Many people have a limited view of work. Digging ditches and moving heavy stuff is only a small slice of what work is today. Now we are faced with challenges to complex problems and new technology that is changing everything we used to know. Work in our current economy is the coordination of people to complete a task, and often the end result is not seen.

It is also about leadership and strategic initiatives that are not written in a book of instructions. We have quickly reached a place where managers are a dying breed. And what we need is more leaders.

In my work, I see a crisis of leadership that requires new thinking to address today's challenges. I had a chance to interview one of the most important people in marketing about leadership. Seth Godin is the author of 18 books that have been bestsellers like Linchpinand Purple Cow. His work in marketing is often quoted and talked about in circles beyond those in marketing, making much of what he writes applicable to all of those in today's workforce.

The Future of Work

Godin shared with me a dominant thought on the future of work. "If I can tell you exactly what I want you to do today, I can find someone cheaper than you to do it," he says. "People who have a job where they are waiting for instruction are stressed out of their minds because they know they are not going to have that job for long."

This quote strikes to the heart of what is going on in our work. To be clear, the other side of Godin's message is about workers that don't need to be told what to do. They don't need to be motivated to take ownership of their work. They crave it. They become addicted to making change happen in a way that makes them become leaders, not just managers.

Why Human Resource Leaders Need to Make a Major Shift

When Human Resource managers are tasked to developing employees, often there is a prescribed list of skills that need to be taught. And to this day, HR tends to look for programs and teachers that can teach those skills. Then there is a test that proves their competency. The employee gets continuing education credits and quickly gets back to work.

But according to Godin, this model of education comes from the old dynamics of our primary and secondary education that has been ingrained inside of us all. It may have worked once, but our future depends on developing new ways to develop our leaders.

In an aim to change the way people engage with new ideas, Godin and his team have shifted their focus to a project called The altMBA. This is not an MBA replacement. altMBA is more about leadership development for the future of work. After seeing more than 2,500 people go through the altMBA program, Godin and his team have redefined this process. It is a very different approach to learning that breaks much of the old ways.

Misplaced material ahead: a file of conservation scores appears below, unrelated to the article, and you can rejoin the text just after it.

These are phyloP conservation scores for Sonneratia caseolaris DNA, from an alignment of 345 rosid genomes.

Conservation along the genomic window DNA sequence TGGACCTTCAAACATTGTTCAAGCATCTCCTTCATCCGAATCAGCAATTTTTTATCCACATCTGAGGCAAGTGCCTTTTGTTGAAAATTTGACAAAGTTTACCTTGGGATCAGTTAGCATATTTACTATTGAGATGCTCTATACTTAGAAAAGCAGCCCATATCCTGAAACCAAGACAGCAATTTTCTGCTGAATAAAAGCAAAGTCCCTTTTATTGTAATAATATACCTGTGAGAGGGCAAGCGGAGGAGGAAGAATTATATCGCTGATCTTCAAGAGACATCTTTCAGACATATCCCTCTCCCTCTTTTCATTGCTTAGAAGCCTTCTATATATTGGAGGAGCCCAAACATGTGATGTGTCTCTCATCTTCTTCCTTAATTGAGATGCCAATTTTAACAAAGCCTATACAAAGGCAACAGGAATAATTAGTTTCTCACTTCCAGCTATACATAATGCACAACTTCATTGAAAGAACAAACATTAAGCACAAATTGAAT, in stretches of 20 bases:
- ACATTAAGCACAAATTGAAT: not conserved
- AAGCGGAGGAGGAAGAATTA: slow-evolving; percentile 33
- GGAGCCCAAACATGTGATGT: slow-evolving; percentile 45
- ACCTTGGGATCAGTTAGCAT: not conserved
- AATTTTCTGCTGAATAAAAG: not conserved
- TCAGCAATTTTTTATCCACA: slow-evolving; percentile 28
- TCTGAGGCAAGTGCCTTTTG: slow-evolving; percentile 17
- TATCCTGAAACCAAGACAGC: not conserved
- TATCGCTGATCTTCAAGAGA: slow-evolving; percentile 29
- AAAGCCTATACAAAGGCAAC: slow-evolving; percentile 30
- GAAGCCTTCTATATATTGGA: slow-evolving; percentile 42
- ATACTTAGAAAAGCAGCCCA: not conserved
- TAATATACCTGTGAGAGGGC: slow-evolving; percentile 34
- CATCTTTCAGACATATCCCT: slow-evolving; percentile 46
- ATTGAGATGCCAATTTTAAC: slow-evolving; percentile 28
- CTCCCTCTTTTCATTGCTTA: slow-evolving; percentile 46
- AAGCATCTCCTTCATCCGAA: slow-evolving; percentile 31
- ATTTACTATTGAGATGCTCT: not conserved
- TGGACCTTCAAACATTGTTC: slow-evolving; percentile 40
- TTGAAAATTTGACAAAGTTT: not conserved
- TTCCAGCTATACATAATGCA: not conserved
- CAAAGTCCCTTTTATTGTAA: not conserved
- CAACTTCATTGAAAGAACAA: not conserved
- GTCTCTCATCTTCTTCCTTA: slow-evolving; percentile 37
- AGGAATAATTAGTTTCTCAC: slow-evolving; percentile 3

The new approach to learning has no grades and no teachers -- and that is no problem. When grades become a key focus, people often attempt to learn "what is on the test." Godin's new approach changes the dynamics of learning. Without a focus on grades, students get to focus on the process, not the end result. Also in Godin's new model, teachers are replaced with coaches who pose questions to students that force them to think for themselves. The power of a question changes the whole experience.

Godin saw the need to rethink education to engage others in new skills for the future of work. Here are just three essential skills to become tomorrow's leaders:

  1. Operate with ambiguity - Our leaders must get used to not having all the data at their fingertips. They must be able to see beyond the data, as the future of work will require more than analytical skills such as soft skills like empathy or emotional intelligence.
  2. Increase critical thinking - This means that leaders will make hard choices and fail often. An increased capacity of critical thinking will allow our leaders to create the needed breakthroughs.
  3. Make change happen - The future of leadership means that new ways of innovation are necessary. It is not going to happen without new levels of coordination of people.

"Teaching leadership involves helping people seek out responsibility so that they have a chance to enroll people to make a change happen. That is an essential part." Godin adds. If you are eager to lead in the future of work, you must see seek out projects that don't include a list of instructions so you can create your path.